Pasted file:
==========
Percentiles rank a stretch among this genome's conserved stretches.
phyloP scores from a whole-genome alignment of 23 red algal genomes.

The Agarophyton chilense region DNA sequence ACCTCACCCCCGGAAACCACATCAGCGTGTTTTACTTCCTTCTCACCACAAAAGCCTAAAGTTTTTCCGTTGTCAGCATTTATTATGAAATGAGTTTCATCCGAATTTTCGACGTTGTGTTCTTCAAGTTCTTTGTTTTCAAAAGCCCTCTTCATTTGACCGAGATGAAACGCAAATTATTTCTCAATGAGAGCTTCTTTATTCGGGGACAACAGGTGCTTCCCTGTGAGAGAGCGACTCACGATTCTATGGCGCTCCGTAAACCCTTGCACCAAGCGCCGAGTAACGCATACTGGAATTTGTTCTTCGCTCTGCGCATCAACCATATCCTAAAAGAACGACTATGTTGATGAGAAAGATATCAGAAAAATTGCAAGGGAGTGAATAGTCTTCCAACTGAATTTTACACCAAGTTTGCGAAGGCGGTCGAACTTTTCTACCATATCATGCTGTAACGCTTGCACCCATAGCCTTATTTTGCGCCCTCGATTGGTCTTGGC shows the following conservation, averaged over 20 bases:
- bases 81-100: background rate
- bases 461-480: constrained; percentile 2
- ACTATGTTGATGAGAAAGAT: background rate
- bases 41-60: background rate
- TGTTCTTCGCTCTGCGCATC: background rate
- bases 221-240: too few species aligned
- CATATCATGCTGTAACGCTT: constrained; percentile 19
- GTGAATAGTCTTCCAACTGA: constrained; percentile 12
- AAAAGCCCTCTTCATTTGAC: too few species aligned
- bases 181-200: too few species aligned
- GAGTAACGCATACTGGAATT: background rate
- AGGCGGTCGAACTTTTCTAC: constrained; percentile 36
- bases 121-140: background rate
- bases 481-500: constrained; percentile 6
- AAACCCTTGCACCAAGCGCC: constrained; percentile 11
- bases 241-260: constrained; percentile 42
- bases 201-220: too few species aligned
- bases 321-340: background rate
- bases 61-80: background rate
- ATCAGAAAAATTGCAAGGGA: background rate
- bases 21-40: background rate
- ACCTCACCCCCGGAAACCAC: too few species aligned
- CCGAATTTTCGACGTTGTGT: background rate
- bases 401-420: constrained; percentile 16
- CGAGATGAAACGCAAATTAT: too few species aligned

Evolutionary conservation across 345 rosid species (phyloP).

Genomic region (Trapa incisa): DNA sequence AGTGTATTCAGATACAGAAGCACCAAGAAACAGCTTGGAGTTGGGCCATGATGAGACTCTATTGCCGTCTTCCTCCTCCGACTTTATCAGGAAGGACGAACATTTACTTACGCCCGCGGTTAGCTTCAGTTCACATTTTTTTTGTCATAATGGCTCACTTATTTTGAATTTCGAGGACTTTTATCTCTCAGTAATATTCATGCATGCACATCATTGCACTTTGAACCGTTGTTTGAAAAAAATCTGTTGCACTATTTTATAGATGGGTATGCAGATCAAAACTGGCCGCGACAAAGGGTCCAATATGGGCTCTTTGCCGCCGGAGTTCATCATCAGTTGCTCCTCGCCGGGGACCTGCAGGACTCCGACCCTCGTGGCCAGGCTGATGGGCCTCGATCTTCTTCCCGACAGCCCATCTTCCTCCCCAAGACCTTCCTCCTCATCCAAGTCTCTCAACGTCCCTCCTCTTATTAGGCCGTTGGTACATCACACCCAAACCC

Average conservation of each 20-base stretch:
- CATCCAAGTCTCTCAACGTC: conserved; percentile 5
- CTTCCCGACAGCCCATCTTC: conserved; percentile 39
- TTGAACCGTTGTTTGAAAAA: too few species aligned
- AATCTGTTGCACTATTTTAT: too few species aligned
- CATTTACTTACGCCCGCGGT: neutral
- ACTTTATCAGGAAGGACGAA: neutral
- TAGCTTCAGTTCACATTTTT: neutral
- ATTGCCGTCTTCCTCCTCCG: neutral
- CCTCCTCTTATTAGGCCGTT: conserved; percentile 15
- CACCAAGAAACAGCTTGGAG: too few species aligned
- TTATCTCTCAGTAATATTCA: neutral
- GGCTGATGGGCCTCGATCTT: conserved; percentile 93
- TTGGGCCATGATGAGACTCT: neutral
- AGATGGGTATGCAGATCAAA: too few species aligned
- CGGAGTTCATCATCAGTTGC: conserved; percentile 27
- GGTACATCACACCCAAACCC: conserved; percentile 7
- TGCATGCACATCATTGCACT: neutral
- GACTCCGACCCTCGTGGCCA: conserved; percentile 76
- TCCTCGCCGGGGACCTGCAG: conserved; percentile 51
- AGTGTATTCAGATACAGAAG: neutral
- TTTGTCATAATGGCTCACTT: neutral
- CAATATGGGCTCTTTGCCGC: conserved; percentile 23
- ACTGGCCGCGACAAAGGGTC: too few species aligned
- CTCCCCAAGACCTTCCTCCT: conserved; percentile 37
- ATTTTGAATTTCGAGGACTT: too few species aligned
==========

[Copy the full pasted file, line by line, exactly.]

Percentiles rank a stretch among this genome's conserved stretches.
phyloP scores from a whole-genome alignment of 23 red algal genomes.

The Agarophyton chilense region DNA sequence ACCTCACCCCCGGAAACCACATCAGCGTGTTTTACTTCCTTCTCACCACAAAAGCCTAAAGTTTTTCCGTTGTCAGCATTTATTATGAAATGAGTTTCATCCGAATTTTCGACGTTGTGTTCTTCAAGTTCTTTGTTTTCAAAAGCCCTCTTCATTTGACCGAGATGAAACGCAAATTATTTCTCAATGAGAGCTTCTTTATTCGGGGACAACAGGTGCTTCCCTGTGAGAGAGCGACTCACGATTCTATGGCGCTCCGTAAACCCTTGCACCAAGCGCCGAGTAACGCATACTGGAATTTGTTCTTCGCTCTGCGCATCAACCATATCCTAAAAGAACGACTATGTTGATGAGAAAGATATCAGAAAAATTGCAAGGGAGTGAATAGTCTTCCAACTGAATTTTACACCAAGTTTGCGAAGGCGGTCGAACTTTTCTACCATATCATGCTGTAACGCTTGCACCCATAGCCTTATTTTGCGCCCTCGATTGGTCTTGGC shows the following conservation, averaged over 20 bases:
- bases 81-100: background rate
- bases 461-480: constrained; percentile 2
- ACTATGTTGATGAGAAAGAT: background rate
- bases 41-60: background rate
- TGTTCTTCGCTCTGCGCATC: background rate
- bases 221-240: too few species aligned
- CATATCATGCTGTAACGCTT: constrained; percentile 19
- GTGAATAGTCTTCCAACTGA: constrained; percentile 12
- AAAAGCCCTCTTCATTTGAC: too few species aligned
- bases 181-200: too few species aligned
- GAGTAACGCATACTGGAATT: background rate
- AGGCGGTCGAACTTTTCTAC: constrained; percentile 36
- bases 121-140: background rate
- bases 481-500: constrained; percentile 6
- AAACCCTTGCACCAAGCGCC: constrained; percentile 11
- bases 241-260: constrained; percentile 42
- bases 201-220: too few species aligned
- bases 321-340: background rate
- bases 61-80: background rate
- ATCAGAAAAATTGCAAGGGA: background rate
- bases 21-40: background rate
- ACCTCACCCCCGGAAACCAC: too few species aligned
- CCGAATTTTCGACGTTGTGT: background rate
- bases 401-420: constrained; percentile 16
- CGAGATGAAACGCAAATTAT: too few species aligned

Evolutionary conservation across 345 rosid species (phyloP).

Genomic region (Trapa incisa): DNA sequence AGTGTATTCAGATACAGAAGCACCAAGAAACAGCTTGGAGTTGGGCCATGATGAGACTCTATTGCCGTCTTCCTCCTCCGACTTTATCAGGAAGGACGAACATTTACTTACGCCCGCGGTTAGCTTCAGTTCACATTTTTTTTGTCATAATGGCTCACTTATTTTGAATTTCGAGGACTTTTATCTCTCAGTAATATTCATGCATGCACATCATTGCACTTTGAACCGTTGTTTGAAAAAAATCTGTTGCACTATTTTATAGATGGGTATGCAGATCAAAACTGGCCGCGACAAAGGGTCCAATATGGGCTCTTTGCCGCCGGAGTTCATCATCAGTTGCTCCTCGCCGGGGACCTGCAGGACTCCGACCCTCGTGGCCAGGCTGATGGGCCTCGATCTTCTTCCCGACAGCCCATCTTCCTCCCCAAGACCTTCCTCCTCATCCAAGTCTCTCAACGTCCCTCCTCTTATTAGGCCGTTGGTACATCACACCCAAACCC

Average conservation of each 20-base stretch:
- CATCCAAGTCTCTCAACGTC: conserved; percentile 5
- CTTCCCGACAGCCCATCTTC: conserved; percentile 39
- TTGAACCGTTGTTTGAAAAA: too few species aligned
- AATCTGTTGCACTATTTTAT: too few species aligned
- CATTTACTTACGCCCGCGGT: neutral
- ACTTTATCAGGAAGGACGAA: neutral
- TAGCTTCAGTTCACATTTTT: neutral
- ATTGCCGTCTTCCTCCTCCG: neutral
- CCTCCTCTTATTAGGCCGTT: conserved; percentile 15
- CACCAAGAAACAGCTTGGAG: too few species aligned
- TTATCTCTCAGTAATATTCA: neutral
- GGCTGATGGGCCTCGATCTT: conserved; percentile 93
- TTGGGCCATGATGAGACTCT: neutral
- AGATGGGTATGCAGATCAAA: too few species aligned
- CGGAGTTCATCATCAGTTGC: conserved; percentile 27
- GGTACATCACACCCAAACCC: conserved; percentile 7
- TGCATGCACATCATTGCACT: neutral
- GACTCCGACCCTCGTGGCCA: conserved; percentile 76
- TCCTCGCCGGGGACCTGCAG: conserved; percentile 51
- AGTGTATTCAGATACAGAAG: neutral
- TTTGTCATAATGGCTCACTT: neutral
- CAATATGGGCTCTTTGCCGC: conserved; percentile 23
- ACTGGCCGCGACAAAGGGTC: too few species aligned
- CTCCCCAAGACCTTCCTCCT: conserved; percentile 37
- ATTTTGAATTTCGAGGACTT: too few species aligned